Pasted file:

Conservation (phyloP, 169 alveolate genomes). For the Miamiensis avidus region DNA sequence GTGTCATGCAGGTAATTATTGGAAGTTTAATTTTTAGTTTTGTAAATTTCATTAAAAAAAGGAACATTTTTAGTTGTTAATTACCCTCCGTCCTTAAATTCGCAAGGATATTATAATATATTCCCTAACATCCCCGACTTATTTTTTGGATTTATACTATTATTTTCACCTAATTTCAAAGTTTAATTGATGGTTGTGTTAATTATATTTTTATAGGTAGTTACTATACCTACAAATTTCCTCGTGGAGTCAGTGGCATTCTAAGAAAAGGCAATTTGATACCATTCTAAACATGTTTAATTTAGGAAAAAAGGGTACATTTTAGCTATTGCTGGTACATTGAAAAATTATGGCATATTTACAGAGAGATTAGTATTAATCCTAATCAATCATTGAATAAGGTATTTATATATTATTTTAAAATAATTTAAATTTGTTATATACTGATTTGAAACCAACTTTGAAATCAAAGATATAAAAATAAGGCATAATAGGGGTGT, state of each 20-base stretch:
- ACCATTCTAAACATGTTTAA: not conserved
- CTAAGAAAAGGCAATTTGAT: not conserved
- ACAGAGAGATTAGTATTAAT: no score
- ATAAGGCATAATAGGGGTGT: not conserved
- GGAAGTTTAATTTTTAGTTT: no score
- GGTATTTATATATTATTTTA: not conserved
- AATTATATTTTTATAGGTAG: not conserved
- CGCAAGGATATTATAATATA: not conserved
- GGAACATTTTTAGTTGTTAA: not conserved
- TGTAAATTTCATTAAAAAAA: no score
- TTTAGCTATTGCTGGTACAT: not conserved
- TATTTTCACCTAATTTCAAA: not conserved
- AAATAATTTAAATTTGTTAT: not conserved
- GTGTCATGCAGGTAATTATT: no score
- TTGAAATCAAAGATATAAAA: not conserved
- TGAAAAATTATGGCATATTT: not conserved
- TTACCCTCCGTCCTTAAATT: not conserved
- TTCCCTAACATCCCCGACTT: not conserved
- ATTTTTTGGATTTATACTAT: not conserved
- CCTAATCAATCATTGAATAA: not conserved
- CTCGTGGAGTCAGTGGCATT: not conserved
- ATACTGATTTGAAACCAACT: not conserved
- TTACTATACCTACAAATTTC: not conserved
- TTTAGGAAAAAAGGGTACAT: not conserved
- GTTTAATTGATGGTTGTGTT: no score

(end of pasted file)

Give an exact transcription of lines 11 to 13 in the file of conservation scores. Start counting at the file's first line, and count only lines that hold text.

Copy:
- TGTAAATTTCATTAAAAAAA: no score
- TTTAGCTATTGCTGGTACAT: not conserved
- TATTTTCACCTAATTTCAAA: not conserved